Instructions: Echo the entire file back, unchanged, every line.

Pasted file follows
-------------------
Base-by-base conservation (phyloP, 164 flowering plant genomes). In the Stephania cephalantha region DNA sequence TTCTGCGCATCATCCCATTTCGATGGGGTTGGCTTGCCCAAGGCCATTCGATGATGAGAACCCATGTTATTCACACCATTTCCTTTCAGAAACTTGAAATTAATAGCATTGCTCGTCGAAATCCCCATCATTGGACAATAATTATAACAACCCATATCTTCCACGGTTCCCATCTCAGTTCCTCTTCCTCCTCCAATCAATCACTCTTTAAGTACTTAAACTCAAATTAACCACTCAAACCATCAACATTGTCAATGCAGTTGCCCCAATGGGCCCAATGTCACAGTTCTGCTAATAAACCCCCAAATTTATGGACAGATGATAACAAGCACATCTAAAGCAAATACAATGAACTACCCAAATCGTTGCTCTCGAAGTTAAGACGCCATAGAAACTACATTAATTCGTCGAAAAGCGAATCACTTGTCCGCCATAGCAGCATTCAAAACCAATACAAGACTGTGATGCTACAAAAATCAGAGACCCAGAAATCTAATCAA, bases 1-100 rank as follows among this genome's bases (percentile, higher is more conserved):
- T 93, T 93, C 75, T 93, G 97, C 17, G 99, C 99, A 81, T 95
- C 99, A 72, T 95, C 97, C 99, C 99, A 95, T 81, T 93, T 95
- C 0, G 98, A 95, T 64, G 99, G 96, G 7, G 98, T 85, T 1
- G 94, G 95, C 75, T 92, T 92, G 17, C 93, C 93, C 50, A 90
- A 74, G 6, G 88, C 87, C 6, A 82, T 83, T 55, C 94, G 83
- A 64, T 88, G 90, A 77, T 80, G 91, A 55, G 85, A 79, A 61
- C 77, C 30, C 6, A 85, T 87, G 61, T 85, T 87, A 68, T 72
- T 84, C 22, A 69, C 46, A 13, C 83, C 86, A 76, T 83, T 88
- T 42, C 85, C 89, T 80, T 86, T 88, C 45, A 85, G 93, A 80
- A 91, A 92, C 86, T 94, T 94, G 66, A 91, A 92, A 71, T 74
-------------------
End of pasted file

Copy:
Base-by-base conservation (phyloP, 164 flowering plant genomes). In the Stephania cephalantha region DNA sequence TTCTGCGCATCATCCCATTTCGATGGGGTTGGCTTGCCCAAGGCCATTCGATGATGAGAACCCATGTTATTCACACCATTTCCTTTCAGAAACTTGAAATTAATAGCATTGCTCGTCGAAATCCCCATCATTGGACAATAATTATAACAACCCATATCTTCCACGGTTCCCATCTCAGTTCCTCTTCCTCCTCCAATCAATCACTCTTTAAGTACTTAAACTCAAATTAACCACTCAAACCATCAACATTGTCAATGCAGTTGCCCCAATGGGCCCAATGTCACAGTTCTGCTAATAAACCCCCAAATTTATGGACAGATGATAACAAGCACATCTAAAGCAAATACAATGAACTACCCAAATCGTTGCTCTCGAAGTTAAGACGCCATAGAAACTACATTAATTCGTCGAAAAGCGAATCACTTGTCCGCCATAGCAGCATTCAAAACCAATACAAGACTGTGATGCTACAAAAATCAGAGACCCAGAAATCTAATCAA, bases 1-100 rank as follows among this genome's bases (percentile, higher is more conserved):
- T 93, T 93, C 75, T 93, G 97, C 17, G 99, C 99, A 81, T 95
- C 99, A 72, T 95, C 97, C 99, C 99, A 95, T 81, T 93, T 95
- C 0, G 98, A 95, T 64, G 99, G 96, G 7, G 98, T 85, T 1
- G 94, G 95, C 75, T 92, T 92, G 17, C 93, C 93, C 50, A 90
- A 74, G 6, G 88, C 87, C 6, A 82, T 83, T 55, C 94, G 83
- A 64, T 88, G 90, A 77, T 80, G 91, A 55, G 85, A 79, A 61
- C 77, C 30, C 6, A 85, T 87, G 61, T 85, T 87, A 68, T 72
- T 84, C 22, A 69, C 46, A 13, C 83, C 86, A 76, T 83, T 88
- T 42, C 85, C 89, T 80, T 86, T 88, C 45, A 85, G 93, A 80
- A 91, A 92, C 86, T 94, T 94, G 66, A 91, A 92, A 71, T 74